“You need coolin’, baby I’m not foolin’/ I’m gonna send you back to schoolin’/ way down inside, baby you need it/ I’m gonna give you my love.”
From Led Zeppelin’s “Whole Lotta Love”, released as a single in 1969. One of the most celebrated songs by one of rock and roll’s most celebrated bands. As the 70s wore on, overwrought prog and super-group slop started going out of fashion, and punk rock aimed to kill. While New York groups like the Ramones and Television worked hard to strip down songs till they splintered, one group from Boston was deconstructing rock as it stood in more emotional ways. "The Modern Lovers" is one of the most honest albums you will ever hear. It’s tender, sweet, innocent, and, more than any record before it, it’s a total disavowal of the myth of the rock star, a repudiation of the “my dick is a gift” mentality that so permeated and suffocated the popular music of the time.
Jonathan Richman, the scrawny twig genius behind it all, was compared by more than a few critics to his idol, Lou Reed, particularly for his gruff, monotone vocal delivery. I’m sure he was flattered, but time has given us enough Richman-crooning clones (see, for instance, the Men of “Open Your Heart” fame) to make me wonder if there’s something more to it than casual copycatting. The truth is, Richman was able to convey things Lou could barely even conceptualize. Frailty is a good example, and certainly introversion. Far be it for a man who so confidently roars “she’s too busy sucking on my ding-dong” to pretend he’s even a little uncomfortable in his own skin.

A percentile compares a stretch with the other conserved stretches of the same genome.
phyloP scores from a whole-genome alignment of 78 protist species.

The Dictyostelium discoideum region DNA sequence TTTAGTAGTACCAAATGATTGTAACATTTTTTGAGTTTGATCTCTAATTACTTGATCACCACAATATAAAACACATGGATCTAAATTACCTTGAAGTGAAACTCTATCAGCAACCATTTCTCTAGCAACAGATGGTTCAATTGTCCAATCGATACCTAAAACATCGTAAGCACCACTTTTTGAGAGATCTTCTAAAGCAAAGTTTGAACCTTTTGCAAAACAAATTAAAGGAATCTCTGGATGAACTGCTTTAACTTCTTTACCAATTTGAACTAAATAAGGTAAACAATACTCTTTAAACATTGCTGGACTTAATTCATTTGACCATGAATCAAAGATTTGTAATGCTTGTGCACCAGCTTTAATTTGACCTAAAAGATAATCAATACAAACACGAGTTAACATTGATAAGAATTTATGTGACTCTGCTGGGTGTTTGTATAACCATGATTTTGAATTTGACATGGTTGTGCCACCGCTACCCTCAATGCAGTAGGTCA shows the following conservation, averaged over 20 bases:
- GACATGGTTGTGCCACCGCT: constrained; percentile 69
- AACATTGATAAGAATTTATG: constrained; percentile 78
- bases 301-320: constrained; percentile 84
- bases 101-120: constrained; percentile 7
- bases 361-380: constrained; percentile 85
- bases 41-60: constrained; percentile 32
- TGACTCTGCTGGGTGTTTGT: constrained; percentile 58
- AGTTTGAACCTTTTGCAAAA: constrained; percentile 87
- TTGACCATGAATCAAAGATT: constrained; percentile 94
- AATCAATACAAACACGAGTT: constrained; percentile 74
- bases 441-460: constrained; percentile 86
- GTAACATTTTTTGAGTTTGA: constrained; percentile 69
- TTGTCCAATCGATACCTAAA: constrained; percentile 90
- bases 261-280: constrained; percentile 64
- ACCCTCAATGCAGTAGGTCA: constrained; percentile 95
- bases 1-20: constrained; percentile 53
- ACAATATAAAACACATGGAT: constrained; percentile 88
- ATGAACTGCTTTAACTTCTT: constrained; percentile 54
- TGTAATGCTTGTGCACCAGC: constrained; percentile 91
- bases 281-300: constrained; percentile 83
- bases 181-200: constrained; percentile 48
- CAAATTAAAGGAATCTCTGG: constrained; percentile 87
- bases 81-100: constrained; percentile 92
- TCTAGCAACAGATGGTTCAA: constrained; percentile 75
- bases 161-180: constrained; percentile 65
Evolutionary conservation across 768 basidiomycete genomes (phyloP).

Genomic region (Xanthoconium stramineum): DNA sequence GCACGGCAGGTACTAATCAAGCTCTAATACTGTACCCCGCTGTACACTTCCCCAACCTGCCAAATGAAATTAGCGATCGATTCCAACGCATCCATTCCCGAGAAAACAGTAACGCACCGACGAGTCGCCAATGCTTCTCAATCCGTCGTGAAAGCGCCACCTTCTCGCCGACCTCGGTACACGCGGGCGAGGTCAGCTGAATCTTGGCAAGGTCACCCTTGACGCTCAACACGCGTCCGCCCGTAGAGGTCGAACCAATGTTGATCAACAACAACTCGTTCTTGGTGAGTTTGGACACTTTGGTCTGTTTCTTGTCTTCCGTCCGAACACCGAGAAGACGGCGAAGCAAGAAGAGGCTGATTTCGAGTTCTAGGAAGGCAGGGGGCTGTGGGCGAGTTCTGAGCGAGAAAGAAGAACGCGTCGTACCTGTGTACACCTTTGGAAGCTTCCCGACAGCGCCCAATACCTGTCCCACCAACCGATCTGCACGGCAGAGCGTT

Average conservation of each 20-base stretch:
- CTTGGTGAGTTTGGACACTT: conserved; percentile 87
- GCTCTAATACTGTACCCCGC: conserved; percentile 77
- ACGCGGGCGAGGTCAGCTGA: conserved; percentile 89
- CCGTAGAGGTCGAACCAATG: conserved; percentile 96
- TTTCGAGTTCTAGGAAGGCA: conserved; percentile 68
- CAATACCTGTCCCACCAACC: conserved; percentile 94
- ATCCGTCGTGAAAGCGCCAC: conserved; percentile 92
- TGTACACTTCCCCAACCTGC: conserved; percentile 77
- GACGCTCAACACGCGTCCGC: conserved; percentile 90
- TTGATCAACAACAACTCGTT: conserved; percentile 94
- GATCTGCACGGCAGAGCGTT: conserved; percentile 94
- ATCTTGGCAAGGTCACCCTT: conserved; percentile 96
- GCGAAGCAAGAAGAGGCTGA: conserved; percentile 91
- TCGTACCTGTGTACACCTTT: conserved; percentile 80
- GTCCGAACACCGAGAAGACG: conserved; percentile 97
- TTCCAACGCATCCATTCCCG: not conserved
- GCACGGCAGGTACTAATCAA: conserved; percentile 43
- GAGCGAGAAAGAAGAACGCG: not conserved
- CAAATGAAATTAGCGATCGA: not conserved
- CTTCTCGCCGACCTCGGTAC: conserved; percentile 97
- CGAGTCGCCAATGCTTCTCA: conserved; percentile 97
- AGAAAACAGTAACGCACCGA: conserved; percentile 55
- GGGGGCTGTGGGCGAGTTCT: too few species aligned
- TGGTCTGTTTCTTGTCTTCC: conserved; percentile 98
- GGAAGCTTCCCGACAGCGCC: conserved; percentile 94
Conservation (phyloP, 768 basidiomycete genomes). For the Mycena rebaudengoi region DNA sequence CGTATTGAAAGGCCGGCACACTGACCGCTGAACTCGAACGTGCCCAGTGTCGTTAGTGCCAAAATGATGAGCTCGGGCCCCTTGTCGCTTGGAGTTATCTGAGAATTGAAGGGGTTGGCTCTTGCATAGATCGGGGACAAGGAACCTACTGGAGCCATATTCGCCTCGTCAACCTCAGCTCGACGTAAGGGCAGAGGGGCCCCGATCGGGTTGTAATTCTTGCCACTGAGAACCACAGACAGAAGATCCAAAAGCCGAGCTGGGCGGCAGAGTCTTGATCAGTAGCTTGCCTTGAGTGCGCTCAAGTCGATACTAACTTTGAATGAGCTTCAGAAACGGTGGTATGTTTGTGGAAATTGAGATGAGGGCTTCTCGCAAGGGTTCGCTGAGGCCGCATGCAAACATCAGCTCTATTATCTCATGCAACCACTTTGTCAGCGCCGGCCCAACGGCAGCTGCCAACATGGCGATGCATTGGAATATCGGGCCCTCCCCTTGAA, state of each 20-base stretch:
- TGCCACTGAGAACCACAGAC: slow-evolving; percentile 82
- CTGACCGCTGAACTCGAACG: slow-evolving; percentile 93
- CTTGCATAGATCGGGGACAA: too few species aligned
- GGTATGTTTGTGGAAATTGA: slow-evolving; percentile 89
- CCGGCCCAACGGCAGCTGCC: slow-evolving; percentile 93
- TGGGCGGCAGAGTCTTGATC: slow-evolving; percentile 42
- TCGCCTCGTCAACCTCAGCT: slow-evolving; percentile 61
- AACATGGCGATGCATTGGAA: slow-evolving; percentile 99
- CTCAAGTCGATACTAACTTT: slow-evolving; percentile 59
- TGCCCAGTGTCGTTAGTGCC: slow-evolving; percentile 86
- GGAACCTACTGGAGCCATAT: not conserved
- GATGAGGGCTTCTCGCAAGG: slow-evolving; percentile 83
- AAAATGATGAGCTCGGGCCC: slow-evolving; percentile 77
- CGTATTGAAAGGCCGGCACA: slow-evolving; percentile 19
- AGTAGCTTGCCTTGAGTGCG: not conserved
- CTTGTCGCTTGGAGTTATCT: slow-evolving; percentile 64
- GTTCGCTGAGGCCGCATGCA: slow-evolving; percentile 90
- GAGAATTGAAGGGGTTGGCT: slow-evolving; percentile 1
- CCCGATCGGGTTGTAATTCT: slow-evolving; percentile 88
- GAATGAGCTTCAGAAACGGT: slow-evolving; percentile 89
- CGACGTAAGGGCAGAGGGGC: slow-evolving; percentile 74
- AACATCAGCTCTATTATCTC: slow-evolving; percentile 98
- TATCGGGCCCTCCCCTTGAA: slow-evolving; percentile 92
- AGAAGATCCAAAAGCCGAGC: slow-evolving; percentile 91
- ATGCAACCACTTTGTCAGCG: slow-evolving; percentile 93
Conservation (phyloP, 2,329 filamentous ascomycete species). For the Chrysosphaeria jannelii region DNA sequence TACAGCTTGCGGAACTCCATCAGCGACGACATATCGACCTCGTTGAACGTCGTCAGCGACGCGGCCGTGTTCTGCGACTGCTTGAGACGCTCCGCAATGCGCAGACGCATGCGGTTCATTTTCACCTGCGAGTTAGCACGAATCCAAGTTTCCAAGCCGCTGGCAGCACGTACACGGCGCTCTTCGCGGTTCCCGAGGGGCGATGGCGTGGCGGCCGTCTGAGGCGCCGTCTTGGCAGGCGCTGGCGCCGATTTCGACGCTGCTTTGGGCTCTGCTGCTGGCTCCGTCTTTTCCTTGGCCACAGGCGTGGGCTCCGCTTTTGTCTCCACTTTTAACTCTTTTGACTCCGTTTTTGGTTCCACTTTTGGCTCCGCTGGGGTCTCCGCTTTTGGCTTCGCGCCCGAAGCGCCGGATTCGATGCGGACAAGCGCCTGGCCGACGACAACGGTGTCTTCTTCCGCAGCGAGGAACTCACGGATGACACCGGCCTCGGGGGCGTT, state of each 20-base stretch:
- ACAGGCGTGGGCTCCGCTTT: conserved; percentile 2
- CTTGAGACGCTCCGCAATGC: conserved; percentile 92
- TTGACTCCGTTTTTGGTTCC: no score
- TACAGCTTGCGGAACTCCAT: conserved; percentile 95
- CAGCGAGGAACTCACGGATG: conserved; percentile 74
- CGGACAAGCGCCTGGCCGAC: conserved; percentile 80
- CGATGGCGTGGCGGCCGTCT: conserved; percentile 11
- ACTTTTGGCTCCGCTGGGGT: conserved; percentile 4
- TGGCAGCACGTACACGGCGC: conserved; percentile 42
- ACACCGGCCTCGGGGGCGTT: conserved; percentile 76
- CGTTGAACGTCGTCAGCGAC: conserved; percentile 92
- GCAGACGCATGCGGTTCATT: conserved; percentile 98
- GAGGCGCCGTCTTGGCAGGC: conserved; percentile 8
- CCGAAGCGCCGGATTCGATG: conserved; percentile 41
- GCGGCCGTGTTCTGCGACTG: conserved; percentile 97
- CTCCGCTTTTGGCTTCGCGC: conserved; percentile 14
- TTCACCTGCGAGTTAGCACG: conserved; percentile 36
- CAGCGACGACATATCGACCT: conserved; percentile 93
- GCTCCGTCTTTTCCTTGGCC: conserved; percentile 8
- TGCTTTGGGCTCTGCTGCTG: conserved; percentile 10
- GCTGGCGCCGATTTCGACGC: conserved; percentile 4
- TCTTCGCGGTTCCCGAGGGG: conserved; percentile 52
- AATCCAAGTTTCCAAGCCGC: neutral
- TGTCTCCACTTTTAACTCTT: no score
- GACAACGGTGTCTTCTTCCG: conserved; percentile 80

Richman wants you to know him like close friend or family, and, rest assured, by the end of the album it feels like he’s done the job. He loves all sorts of things - Massachusetts, the new world, the old world, the USA, and the highway when it’s cold at night, with the radio on. He’s been hurt, and he’s hurt others. He’s okay if you won’t sleep with him tonight. He doesn’t want just a girl to ball. He just wants someone he cares about. The poetry is so simple and touching, like the folk music of the past, that it hurts to even imagine he’s lying. I don’t think he is by the way.
Of course, if this broken-hearted teenie Romeo was murmuring over ***, none of us would care to give him the time of day. Luckily, or perhaps miraculously, The Modern Lovers is one of the most consistently excellent records of punk’s first wave. The opener, “Roadrunner”, is one of the greatest road anthems of all time. “She Cracked” is frantic reflection on a relationship that had to end, complete with whirlwind guitars to match a scrambled mind. The album’s emotional centerpiece, “Hospital”, is punk’s first great ballad, a haunting study of could-be loss and love as spine-tingling as Springsteen’s “Wreck on the Highway.” “Astral Plane” sees the band letting their influences show, though it’s more Doors than Velvets. It’s an important reminder that these guys were just amateurs. Kids. If they were grown-ups, the music wouldn’t be half as good.
The Lovers didn’t get around to releasing another record. They didn’t need to. Their self-titled was a sort of quiet revolution, paving the way for a generation of rock stars who didn’t feel the need to worship themselves, or to be worshipped. Love-struck icons who want to hold your hand and won’t violate you later. Richman still tours on his own, playing mostly acoustic music, his legacy only appreciated in those certain corners you’d expect it to be appreciated in, but he doesn’t mind. Buy the record, buy the reissue. It’s worth your time and your money.